Asa Philip Randolph was a famous civil rights leader and labour organiser in the US during much of Franklin D Roosevelt’s presidency. At one event, Roosevelt met Randolph and asked him what his thoughts on civil rights and the future of the country were.
Randolph laid out his views and Roosevelt replied: “You know, Mr Randolph, I’ve heard everything you’ve said tonight, and I couldn’t agree with you more. I agree with everything that you’ve said, including my capacity to be able to right many of these wrongs and to use my power and the bully pulpit. … but I would ask one thing of you, Mr Randolph, and that is go out and make me do it.”
Roosevelt was self-aware enough to see that he could not do all the great things he did alone, no matter how much he may have wanted to. The people would have to make him do it. Crucially, Roosevelt understood how vital protest is to politics.
Students need things to change. People are paying an arm and a leg for bog-standard accommodation, if they are lucky enough to find that
Ninety odd years on from Roosevelt’s comment to Randolph, nothing has changed. People in positions of authority possess considerable amounts of power but mingled in with that power is a strong instinct to not rock the boat. Students need things to change. People are paying an arm and a leg for bog-standard accommodation, if they are lucky enough to find that. Students struggling to pay student contribution fees have to scrounge around for enough money to buy food. For more and more people, college is becoming a less and less attractive option.
Almost everyone agrees that these problems need to be fixed. You would be hard pushed to find someone on campus who thinks the rental market is a fair and affordable system and that the way to fix homelessness is for the government to step back and let the market do its thing. You would also struggle to find people that think college is perfectly affordable for everyone and people from disadvantaged positions should not receive help to access it. If this is the case, then why are people not out on the streets complaining about it on a weekly or at the very least monthly basis?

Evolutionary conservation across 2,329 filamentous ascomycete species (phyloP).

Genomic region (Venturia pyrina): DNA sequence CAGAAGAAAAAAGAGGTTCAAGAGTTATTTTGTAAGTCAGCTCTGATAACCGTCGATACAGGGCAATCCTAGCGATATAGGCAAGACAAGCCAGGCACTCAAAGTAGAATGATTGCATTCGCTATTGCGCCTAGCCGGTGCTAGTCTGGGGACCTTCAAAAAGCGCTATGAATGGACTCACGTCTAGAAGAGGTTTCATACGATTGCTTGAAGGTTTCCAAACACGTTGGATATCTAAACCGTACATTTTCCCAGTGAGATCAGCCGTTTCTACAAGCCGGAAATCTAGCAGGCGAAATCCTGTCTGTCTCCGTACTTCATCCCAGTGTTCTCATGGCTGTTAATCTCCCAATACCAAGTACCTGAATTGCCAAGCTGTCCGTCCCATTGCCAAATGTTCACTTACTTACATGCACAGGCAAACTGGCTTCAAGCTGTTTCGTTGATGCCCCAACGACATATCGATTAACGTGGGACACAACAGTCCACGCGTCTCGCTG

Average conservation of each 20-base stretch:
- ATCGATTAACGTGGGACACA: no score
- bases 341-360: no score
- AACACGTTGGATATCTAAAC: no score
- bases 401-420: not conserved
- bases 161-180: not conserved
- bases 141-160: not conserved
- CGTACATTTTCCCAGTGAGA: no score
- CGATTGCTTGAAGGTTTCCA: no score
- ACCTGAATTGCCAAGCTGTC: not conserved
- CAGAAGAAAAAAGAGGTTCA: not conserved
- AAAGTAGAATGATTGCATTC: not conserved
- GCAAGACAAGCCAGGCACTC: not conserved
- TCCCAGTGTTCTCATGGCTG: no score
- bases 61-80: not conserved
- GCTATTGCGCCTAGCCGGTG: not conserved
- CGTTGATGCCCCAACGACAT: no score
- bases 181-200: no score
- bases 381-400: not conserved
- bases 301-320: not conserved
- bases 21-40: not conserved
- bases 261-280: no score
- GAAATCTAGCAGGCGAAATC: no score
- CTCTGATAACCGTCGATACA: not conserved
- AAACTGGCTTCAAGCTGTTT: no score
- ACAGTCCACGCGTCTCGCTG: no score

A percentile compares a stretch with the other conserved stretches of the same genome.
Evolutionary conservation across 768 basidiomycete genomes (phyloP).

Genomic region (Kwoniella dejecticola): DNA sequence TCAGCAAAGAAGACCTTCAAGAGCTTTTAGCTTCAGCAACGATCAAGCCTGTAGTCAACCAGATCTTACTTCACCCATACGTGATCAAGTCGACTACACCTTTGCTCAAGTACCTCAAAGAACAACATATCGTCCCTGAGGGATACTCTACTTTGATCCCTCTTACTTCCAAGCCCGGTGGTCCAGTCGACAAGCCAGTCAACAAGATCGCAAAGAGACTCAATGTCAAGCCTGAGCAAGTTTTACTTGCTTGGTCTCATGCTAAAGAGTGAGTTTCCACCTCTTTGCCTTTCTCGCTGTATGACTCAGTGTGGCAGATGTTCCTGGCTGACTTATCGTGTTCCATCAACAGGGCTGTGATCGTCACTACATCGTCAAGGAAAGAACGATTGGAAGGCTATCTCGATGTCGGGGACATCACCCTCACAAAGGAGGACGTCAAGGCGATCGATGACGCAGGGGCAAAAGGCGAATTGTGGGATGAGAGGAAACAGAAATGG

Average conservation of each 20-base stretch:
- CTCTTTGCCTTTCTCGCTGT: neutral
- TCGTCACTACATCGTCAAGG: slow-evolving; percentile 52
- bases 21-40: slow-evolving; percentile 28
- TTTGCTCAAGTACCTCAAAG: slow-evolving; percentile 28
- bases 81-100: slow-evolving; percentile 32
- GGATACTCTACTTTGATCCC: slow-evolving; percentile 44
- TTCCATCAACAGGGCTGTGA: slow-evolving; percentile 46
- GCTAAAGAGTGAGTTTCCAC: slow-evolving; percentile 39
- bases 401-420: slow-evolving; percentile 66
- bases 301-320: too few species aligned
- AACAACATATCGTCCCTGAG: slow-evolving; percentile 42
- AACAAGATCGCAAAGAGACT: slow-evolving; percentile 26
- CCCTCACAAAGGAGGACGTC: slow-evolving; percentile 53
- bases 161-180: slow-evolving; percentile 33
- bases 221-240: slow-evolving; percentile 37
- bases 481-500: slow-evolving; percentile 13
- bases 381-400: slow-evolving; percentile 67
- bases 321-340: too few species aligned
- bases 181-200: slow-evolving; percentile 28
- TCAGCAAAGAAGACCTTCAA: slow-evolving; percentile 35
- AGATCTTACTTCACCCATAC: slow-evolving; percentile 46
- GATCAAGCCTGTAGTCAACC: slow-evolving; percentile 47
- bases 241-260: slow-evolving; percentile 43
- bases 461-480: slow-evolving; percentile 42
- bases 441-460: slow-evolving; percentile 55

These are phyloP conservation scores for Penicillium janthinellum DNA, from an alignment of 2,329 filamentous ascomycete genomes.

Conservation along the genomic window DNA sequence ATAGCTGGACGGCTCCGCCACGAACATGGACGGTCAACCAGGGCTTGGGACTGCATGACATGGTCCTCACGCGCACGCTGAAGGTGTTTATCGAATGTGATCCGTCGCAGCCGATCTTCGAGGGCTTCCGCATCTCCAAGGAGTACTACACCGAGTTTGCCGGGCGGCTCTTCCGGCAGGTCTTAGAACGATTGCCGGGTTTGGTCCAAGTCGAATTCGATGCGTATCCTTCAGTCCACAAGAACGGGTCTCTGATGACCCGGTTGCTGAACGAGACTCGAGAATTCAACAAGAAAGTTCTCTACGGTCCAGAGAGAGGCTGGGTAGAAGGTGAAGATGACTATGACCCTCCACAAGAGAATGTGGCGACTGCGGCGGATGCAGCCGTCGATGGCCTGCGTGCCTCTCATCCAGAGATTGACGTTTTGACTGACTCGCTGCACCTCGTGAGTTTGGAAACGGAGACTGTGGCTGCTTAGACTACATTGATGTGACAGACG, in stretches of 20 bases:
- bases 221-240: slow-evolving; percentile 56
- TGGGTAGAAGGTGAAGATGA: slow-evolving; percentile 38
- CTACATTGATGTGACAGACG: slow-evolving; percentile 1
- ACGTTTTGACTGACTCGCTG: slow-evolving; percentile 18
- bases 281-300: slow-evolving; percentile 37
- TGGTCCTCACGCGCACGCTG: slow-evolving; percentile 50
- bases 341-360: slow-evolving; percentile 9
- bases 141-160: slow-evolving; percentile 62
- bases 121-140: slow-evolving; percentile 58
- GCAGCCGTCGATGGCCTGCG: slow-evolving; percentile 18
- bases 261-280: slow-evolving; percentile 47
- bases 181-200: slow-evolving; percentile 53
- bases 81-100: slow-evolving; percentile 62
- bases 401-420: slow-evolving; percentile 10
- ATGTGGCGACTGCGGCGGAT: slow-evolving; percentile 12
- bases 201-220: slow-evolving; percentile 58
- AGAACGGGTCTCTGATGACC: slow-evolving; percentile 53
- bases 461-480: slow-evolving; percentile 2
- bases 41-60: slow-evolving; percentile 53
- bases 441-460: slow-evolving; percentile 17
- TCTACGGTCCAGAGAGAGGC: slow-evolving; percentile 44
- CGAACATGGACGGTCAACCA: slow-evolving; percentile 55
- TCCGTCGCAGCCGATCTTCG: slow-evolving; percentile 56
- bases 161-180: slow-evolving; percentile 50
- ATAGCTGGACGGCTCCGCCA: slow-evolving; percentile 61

As students, we are grounded in an age of discourse. We are more than happy to talk about problems but less keen on actually fixing them. This is both a blessing and a curse. Obviously it is bad that people do not want to get out there and fight for what they believe in but at the same time this age has created a large cohort of extremely engaged and politically aware people with strongly held convictions. The trick is how to get these people out on the streets.
Why are people not out on the streets complaining about it on a weekly or at the very least monthly basis?
It can be done. Take Back Trinity, Yes Equality, repeal. All of these movements got students who would not usually protest out onto the streets and forced the government, or the College in the case of Take Back Trinity, to do something about the problems we faced. Thanks to Take Back Trinity, students do not have to pay unfair supplemental fees, international and postgraduate students know how much they will have to pay to attend College every year and we now have two votes on the finance committee, putting us at the centre of decision making in Trinity.
However, the popular support that is so pivotal in igniting change will only come when movements become a bit more vanilla and a bit safer for people. Take Back Trinity was so effective because, for two weeks, all sorts of Trinity students came together under the same umbrella to fight for a common goal. There was nothing overtly political about the protests beyond a few scattered chants of “student power, worker power”, which could be easily ignored. This political vagueness was why people felt comfortable flooding on to Front Square to shout, not feeling like they were being forced to buy into a particular political ideology they may not agree with. Its success lay in its accessibility.
Movements such as Take Back the City should not forget this. A common chant at the Frederick’s Street occupation was: “Fine Gael, Labour, Fianna Fail. Jail, jail, jail them all.” This type of chant, while undoubtedly heartfelt by the protesters, only serve to alienate people who would be sympathetic with the cause but less sympathetic with the idea of jailing our democratically elected representatives. Similar scenes manifested themselves during October’s march for education where Labour activists were jeered by the crowd.
The popular support that is so pivotal in igniting change will only come when movements become a bit more vanilla and a bit safer for people
Students are politically engaged and angry, a perfect mixture for creating a mass movement. But to make protests work, the movements need to be accessible and try to cater for people of all political stripes. The left is invariably at the centre of protests and tempering their rhetoric will undoubtedly be a galling prospect akin to selling out. However, sometimes a sprinkle of pragmatism is necessary to achieve the change sought.